Bishop Vincent’s Homily: Building a new world that reflects the Gospel vision

24 September 2023: 25th Sunday in Ordinary Time
Bishop Vincent Long OFM Conv, Bishop of Parramatta.

Homily for the 25th Sunday in Ordinary Time, Year A 2023

Readings: Is 55:6-9; Phil 1:20-27; Matthew 20:1-6

24 September 2023


Building a new world that reflects the Gospel vision

Dear brothers and sisters,

This past week, people on welfare support such as Jobseekers, Youth Allowance and Age Pension received a modest payment increase. However, the Australian Council for Social Service said that the new rate still remains grossly inadequate and will leave people unable to meet basic living costs. They argued that the marginal rise in payments would do little to prevent widespread financial distress. In many ways, we no longer live in an egalitarian society. Increasingly, it is an unequal society or perhaps a socioeconomic meritocracy where “you get what you deserve,” and you “earn your own way.” It is a system that rewards people according to their abilities and achievements. The gap between the minimum wage earners and the big end of town salaries is another case in point.

God’s Word today provides a radical alternative system that defies the trickle-down and merit-based economy. It is one that is based on equity, inclusion, solidarity and preferential option for the poor. It was this system that the pioneering sisters and brothers endeavoured to emulate when they set up Catholic schools, orphanages, clinics, hospitals and other places of care for others. Not-for-profit, Gospel-centred learning communities grew out of this overarching ethos. Just as their support and advocacy for the women convicts at the female factory was part of their embodiment of the Beatitudes.

In the first reading, Isaiah envisions a new future for his people after the exile. He invites the Israelites to reject the competitive, greedy and self-centred practices which are prevalent in the Persian Empire where they have been captive. The essence of the covenant community is the love of neighbour that mirrors God’s everlasting love for them. Isaiah calls on his people to rise to the heights of divine generosity and compassion. In order for them to be the new vehicle of the kingdom, they are to adopt God’s ways which are above human ways.

Jesus expands on this notion of the divine generosity and compassion. In one of the most intriguing and confronting parables, he upsets the expectations and the commonly held views of the status-seeking and result-driven society. He makes it clear that the economy of the kingdom is not based on individual merit, competition, success and achievement. Rather, it is all about making sure that no one is lost or left behind. It is the ethic of care and concern for others that must set us apart from the world’s trickle-down and winners-take-all system.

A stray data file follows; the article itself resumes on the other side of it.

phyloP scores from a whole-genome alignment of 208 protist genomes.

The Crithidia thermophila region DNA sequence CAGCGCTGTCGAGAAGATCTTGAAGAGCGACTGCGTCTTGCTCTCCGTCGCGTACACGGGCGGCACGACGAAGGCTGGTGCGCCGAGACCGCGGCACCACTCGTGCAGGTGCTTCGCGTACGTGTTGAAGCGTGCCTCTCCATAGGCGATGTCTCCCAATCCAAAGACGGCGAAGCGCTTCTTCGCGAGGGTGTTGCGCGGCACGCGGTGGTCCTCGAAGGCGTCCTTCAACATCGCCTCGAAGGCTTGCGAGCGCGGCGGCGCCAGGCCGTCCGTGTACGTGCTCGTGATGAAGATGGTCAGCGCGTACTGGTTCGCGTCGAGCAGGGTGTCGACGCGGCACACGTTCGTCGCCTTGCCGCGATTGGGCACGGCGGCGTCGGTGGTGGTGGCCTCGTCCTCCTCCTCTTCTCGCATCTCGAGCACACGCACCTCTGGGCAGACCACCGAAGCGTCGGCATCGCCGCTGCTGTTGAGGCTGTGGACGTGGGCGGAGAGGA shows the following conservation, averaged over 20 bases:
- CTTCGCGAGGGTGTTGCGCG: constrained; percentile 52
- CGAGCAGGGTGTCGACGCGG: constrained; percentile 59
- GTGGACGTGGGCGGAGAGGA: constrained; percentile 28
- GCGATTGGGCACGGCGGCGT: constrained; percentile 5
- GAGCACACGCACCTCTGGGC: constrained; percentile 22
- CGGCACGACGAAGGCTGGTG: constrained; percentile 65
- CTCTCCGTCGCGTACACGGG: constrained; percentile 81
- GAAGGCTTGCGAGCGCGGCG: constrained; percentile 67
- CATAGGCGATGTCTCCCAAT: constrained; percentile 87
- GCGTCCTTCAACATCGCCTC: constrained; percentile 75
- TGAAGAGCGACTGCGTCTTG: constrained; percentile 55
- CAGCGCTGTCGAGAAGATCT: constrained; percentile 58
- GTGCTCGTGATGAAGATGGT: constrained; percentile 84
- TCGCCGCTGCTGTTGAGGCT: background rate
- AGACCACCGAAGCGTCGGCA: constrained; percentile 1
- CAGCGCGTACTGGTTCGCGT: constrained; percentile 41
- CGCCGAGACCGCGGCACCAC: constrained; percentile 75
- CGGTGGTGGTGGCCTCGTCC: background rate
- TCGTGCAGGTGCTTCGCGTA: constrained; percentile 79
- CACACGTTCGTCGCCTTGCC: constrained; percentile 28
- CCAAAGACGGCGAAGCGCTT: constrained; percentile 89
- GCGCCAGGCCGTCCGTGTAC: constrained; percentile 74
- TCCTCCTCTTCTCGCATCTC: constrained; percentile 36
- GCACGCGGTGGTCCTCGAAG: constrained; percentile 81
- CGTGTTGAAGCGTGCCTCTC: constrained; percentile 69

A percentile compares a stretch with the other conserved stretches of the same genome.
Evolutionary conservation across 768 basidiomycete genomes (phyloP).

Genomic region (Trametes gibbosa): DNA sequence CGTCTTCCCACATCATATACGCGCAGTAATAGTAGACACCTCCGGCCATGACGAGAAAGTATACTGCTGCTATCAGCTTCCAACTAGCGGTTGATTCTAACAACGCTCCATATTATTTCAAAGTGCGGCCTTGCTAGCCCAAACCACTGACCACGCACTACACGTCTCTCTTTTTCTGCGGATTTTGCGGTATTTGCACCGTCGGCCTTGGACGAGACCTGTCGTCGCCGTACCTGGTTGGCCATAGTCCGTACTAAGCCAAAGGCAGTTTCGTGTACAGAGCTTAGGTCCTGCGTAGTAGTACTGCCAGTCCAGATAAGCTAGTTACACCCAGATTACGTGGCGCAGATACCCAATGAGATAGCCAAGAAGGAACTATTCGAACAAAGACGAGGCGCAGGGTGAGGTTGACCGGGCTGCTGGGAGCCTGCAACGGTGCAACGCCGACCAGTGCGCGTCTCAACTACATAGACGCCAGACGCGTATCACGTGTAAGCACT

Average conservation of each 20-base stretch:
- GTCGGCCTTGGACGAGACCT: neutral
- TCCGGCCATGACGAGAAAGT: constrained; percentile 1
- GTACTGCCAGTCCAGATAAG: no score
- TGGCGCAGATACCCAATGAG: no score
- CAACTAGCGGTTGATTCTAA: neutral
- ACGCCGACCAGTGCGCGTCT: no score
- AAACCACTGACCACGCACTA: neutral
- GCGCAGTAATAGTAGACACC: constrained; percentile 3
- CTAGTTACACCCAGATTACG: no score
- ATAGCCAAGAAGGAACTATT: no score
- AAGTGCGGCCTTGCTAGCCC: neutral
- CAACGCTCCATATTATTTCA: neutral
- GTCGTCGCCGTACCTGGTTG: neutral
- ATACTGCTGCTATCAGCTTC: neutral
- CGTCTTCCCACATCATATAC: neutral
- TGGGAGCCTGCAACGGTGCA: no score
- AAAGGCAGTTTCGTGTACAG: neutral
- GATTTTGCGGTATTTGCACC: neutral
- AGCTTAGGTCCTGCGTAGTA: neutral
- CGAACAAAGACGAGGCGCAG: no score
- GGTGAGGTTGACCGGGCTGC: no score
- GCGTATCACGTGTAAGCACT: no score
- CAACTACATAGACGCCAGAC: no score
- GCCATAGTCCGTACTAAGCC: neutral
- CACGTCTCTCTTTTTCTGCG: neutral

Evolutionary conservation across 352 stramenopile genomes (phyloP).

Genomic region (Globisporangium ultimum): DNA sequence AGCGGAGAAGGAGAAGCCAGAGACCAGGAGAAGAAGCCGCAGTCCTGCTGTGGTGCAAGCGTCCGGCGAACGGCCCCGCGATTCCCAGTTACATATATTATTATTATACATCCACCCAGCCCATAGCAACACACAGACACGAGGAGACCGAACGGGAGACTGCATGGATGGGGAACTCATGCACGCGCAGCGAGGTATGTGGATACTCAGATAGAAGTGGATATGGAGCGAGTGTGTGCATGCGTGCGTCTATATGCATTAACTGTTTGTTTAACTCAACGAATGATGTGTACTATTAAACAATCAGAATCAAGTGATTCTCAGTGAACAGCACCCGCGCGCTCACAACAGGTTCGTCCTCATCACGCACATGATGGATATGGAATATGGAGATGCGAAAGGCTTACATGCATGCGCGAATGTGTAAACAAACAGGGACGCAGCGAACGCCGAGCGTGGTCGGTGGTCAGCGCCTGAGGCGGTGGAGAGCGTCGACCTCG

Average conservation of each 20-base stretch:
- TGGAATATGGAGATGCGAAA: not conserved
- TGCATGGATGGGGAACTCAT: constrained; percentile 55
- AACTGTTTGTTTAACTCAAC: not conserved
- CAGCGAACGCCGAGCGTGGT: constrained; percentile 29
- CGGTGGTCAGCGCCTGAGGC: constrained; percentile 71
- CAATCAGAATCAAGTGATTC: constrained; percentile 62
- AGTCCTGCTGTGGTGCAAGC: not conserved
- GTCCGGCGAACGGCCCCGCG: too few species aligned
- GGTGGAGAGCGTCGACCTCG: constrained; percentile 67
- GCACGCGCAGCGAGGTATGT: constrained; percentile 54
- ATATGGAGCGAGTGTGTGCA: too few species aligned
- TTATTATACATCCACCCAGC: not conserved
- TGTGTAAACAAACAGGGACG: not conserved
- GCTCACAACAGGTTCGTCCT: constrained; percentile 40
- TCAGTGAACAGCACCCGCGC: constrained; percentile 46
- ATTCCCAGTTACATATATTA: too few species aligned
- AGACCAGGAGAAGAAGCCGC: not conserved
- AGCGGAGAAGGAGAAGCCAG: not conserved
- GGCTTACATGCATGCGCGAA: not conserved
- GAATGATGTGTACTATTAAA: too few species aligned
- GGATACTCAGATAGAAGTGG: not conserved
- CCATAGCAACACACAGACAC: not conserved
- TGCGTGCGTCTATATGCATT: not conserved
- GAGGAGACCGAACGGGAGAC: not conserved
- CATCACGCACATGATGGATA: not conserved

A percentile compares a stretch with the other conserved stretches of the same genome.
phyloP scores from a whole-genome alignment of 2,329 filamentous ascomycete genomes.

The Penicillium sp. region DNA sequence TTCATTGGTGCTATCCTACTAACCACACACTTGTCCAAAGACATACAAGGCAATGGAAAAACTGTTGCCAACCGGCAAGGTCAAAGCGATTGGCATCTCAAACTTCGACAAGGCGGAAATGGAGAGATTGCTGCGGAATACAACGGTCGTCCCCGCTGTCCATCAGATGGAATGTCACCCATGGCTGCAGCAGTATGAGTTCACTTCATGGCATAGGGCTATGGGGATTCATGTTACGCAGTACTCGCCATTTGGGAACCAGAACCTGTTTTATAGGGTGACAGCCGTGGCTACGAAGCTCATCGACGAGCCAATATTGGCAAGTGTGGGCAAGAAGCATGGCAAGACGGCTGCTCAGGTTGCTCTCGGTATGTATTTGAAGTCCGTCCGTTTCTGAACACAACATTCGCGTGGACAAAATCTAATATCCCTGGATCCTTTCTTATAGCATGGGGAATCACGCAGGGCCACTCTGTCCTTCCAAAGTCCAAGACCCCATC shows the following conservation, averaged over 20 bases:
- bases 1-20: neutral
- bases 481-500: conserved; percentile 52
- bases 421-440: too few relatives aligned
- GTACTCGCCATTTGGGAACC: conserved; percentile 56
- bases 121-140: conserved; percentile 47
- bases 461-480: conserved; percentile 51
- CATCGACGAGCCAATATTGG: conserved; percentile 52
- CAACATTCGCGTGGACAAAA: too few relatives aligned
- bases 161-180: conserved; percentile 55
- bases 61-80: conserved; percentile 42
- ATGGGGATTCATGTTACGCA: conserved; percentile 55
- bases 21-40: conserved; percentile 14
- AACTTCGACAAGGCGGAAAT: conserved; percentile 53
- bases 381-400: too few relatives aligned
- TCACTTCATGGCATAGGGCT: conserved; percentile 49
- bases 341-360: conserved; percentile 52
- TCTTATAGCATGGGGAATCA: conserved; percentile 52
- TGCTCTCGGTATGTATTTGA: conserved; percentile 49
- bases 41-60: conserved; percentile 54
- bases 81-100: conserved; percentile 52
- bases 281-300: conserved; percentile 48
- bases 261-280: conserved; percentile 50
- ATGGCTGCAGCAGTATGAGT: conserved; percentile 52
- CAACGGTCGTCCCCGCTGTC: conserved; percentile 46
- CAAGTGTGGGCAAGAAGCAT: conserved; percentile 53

In the parable, the owner of the vineyard goes into the market square and hires workers to work in his vineyard. He does this at different hours of the day and still he employs them, some as late as the 11th hour. At the end of the working day, the owner pays them their wages starting with the last arrival. These receive a generous day’s payment even though they have only worked for less than a day. Seeing this, the other workers are excited. Yet to their disappointment, they too get as much pay as the Johnny-come-latelies.

The way God works, as Isaiah says, is unlike our reward system that favours the strong and clever. It is really about paying attention to the weakest link in the chain. It is about taking care of the most disadvantaged and the most vulnerable among us. Justice and equality are more important than fairness and entitlement.

Brothers and sisters,

Through the parable, we can see aspects of our own society. We are reminded of the faces of the most vulnerable including the lowest paid, those living on income support, those at risk of homelessness, and indigenous Australians. They are the asylum seekers, refugees and those who are easily expendable in the harsh calculus of the political system.

The owner of the vineyard feels real solidarity with these. He does not blame them for their inability to find work. He sympathises with them. He sees them as deserving a basic human dignity. He also sees the faces of their children, who need bread and clothing. We are challenged to see and act with the concern, generosity and compassion of the vineyard owner. We are called to create a society where the wellbeing of the most vulnerable is a matter of priority for everyone.

Jesus subverts merit-based mentality. He challenges the culture of entitlement and the survival of the fittest in which some are privileged while others are placed in an entrenched disadvantage. He makes it clear that following him has to do with an alternative mode of existence where the care for the dispossessed and disadvantaged are more important than our own prosperity, security and interest.

Let us pray that we have the courage to follow and measure up to God’s ways or as St Paul reminds us in the second reading, not to be unworthy of the Gospel of Christ. This week we also enter the Season of Creation that calls us to live out the demands of our stewardship of the earth and its finite resources. May our effort to build a new world of solidarity, harmony, sustainability and flourishing of all life forms be brought to fulfilment.

Read Daily
* indicates required